As far as the Substance suite of tools... I don't think that they have significantly changed their core products (Substance Designer and Substance Painter) other than adding new features; so for the market share Substance already owned, I don't think this is a huge change, product-wise, especially since Adobe actually took away perpetual licensing and "rent to own" for Substance back in 2019, other than for the indie version

So this shouldn't be too big a surprise to Substance users. I think the major change for indie users is that if they want to continue getting updates, they'll have to buy every year to continue getting updates (unless they've stopped that now too).

From the same minds that brought us World Creator:


Oh, but this is free.

So "I fart in your general direction Adobe"...

Quixel Mixer itself is free, but unless you are using it solely with Unreal, the Megascans are subscription-based, right? Obviously I need to get back into Unreal (haven't used it in a VERY long time) but I would like to use Megascans with other projects / software as well.

40$/month (later 50$) way too expensive considering how much already i pay for AdobeCC each year. Also it's easy to throw in 3d models when they are ready but how to model/UVmap those models in that "Adobe Substance 3D" in the first place :)?
I say Bring it on, more potential clients for modelers ;) :).

Well.... I think the market is large enough to support 3d from multiple sources, undoubtedly. But just to be clear, Substance does auto UV models if they don't already have a UV. I think there are plenty of far more robust UV solutions out there, but it does it.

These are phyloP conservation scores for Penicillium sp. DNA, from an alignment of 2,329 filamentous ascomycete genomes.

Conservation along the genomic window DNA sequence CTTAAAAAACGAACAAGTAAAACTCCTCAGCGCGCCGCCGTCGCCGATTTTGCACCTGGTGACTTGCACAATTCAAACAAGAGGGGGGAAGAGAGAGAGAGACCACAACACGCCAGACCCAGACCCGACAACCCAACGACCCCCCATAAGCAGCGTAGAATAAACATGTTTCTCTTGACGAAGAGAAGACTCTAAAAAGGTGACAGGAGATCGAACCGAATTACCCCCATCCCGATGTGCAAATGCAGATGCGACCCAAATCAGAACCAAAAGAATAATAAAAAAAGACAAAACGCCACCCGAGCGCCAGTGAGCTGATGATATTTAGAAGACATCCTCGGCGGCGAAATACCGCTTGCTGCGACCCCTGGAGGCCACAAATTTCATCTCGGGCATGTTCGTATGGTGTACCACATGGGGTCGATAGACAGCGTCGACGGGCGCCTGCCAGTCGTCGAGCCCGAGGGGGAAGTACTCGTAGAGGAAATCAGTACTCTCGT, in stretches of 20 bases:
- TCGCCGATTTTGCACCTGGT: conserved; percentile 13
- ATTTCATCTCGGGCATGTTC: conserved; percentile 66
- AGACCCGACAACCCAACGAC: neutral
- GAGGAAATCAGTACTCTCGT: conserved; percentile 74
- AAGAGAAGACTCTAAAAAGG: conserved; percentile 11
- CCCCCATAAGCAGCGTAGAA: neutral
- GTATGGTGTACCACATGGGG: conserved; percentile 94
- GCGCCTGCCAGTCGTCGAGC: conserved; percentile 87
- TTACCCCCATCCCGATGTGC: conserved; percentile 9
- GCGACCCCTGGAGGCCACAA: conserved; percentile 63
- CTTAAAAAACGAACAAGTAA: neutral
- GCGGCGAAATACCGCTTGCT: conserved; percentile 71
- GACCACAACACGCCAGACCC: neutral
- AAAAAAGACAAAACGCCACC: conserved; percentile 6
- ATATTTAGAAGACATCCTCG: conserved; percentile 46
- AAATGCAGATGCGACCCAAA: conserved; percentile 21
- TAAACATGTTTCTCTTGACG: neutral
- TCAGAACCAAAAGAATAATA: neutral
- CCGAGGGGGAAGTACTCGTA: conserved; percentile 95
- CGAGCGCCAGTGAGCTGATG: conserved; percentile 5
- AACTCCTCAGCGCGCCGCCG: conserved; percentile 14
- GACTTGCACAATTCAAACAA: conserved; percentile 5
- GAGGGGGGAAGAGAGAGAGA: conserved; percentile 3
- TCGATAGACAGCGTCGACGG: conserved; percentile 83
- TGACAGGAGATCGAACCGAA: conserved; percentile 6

In addition, for those who didn't watch the Substance Suite announcement video... they are also coming out with Substance Modeler.

That's something that has been said for the past 30 years and it is something we should all hope for.

Nobody should feel threatened by this (rising tides, and all...). Tool accessibility is great but one still needs the skill and experience to make it look good with whatever tool. I always giggle at bugzilla2001's YouTube channel for announcing LW was dead, while creating completely crap work in his perceived successor application.

Completely agree here. In the end, barring employer-set workflows and application environments, it really does boil down to skill and final product over application. Over and over I've found the client doesn't really care what application you use, as long as you can provide a satisfying solution within a given time.